Legal Hygiene for Startups

We know that 9 out of 10 startups fail, and one of the core reasons for failure is not having a good legal hygiene system in place. As we ended our conversation with Shrijay, he shared wisdom on the four cardinal pillars that startup founders could lean on to stay on the right side of legality and regulatory compliance.

1. Start It Right

Shrijay elucidates the criticality of commencing the entrepreneurial voyage with a judiciously chosen business structure. In his words, “Company kulana” might be a common refrain, but it belies the nuanced considerations imperative for startups. Choosing between an LLP, private limited company, or proprietorship requires thoughtful evaluation, considering each structure’s unique attributes and aligning them with the business’s long-term vision.

Shrijay articulates, "Picking the right structure is crucial. It stays with you for a long, long period of time. You don't want to be constrained with how you are formatted."

2. Manage It Right

Managing a startup extends beyond the ideational realm into the procedural domain of compliances and registrations. Shrijay reinforces the need for meticulous management, ensuring that startups not only survive but thrive within the contours of legal frameworks. This stage marks the establishment of a solid foundation upon which the startup’s journey rests.

3. Protect It Right

The concept of protection in startups embraces a dual nature – safeguarding intellectual property and fortifying interests through agreements. While IP protection involving trademarks, patents, and copyrights is widely acknowledged, Shrijay highlights the oft-neglected significance of legal documents between stakeholders. Documents like the cofounders’ agreements, prevent conflicts and fosters clarity.

"I have seen at least 50% of the startup founders having issues with other cofounders and get bitter with time. Protecting it right is very important, having the right legal documents in place. It is about putting things in clarity," underscores Shrijay.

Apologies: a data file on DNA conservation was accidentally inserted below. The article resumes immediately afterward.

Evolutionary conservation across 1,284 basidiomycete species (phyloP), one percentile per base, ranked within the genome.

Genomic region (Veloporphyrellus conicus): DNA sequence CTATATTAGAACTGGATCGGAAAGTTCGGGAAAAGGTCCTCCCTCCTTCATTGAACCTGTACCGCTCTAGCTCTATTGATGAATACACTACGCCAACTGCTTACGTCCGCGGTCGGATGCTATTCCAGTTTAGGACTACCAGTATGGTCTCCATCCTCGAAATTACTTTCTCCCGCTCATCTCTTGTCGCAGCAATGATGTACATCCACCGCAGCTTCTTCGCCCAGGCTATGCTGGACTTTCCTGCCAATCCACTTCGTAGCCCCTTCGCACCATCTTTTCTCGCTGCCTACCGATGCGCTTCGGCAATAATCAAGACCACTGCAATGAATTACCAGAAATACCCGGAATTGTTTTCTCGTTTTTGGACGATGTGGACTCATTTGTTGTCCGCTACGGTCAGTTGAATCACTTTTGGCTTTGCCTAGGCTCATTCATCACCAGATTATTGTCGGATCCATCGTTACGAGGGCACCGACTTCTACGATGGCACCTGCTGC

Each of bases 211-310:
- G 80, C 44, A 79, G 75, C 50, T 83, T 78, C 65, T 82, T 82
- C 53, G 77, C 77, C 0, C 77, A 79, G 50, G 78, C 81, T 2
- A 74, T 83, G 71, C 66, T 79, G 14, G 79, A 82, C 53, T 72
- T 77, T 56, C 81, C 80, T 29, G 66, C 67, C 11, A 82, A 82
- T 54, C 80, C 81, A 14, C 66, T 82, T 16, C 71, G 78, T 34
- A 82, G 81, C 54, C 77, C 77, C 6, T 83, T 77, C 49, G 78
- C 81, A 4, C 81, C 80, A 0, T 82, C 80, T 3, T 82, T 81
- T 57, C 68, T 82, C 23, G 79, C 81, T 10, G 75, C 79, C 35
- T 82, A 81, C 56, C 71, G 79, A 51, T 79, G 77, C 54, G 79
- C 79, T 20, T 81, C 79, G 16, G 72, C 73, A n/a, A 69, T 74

4. Financial Visibility

Shrijay concludes the quartet of legal hygiene by emphasizing the paramount importance of maintaining financial visibility. Real-time accounting, rather than a compliance-driven year-end activity, emerges as a linchpin for startups’ fiscal health. Shrijay contends that transparent financial narratives, backed by robust numbers, forestall the unfortunate fate of startups drying out of funds.

"The biggest pain point of startups is they lose financial and fiscal visibility. That is why they dry out of funds and eventually shut shops, because everything looks great when it is a story that is not told by numbers," warns Shrijay.

In our illuminating discourse, Shrijay Sheth crafts a narrative that transcends the conventional view of legalities as burdensome shackles. Instead, he envisions LegalWiz as a space where legal hygiene is a strategic imperative, a dynamic force propelling startups toward sustained success in the challenging entrepreneurial landscape.

As startups grapple with the intricacies of entrepreneurship, Shrijay’s insights provide not only a compass but also a lantern, guiding them through the legal maze with clarity and purpose.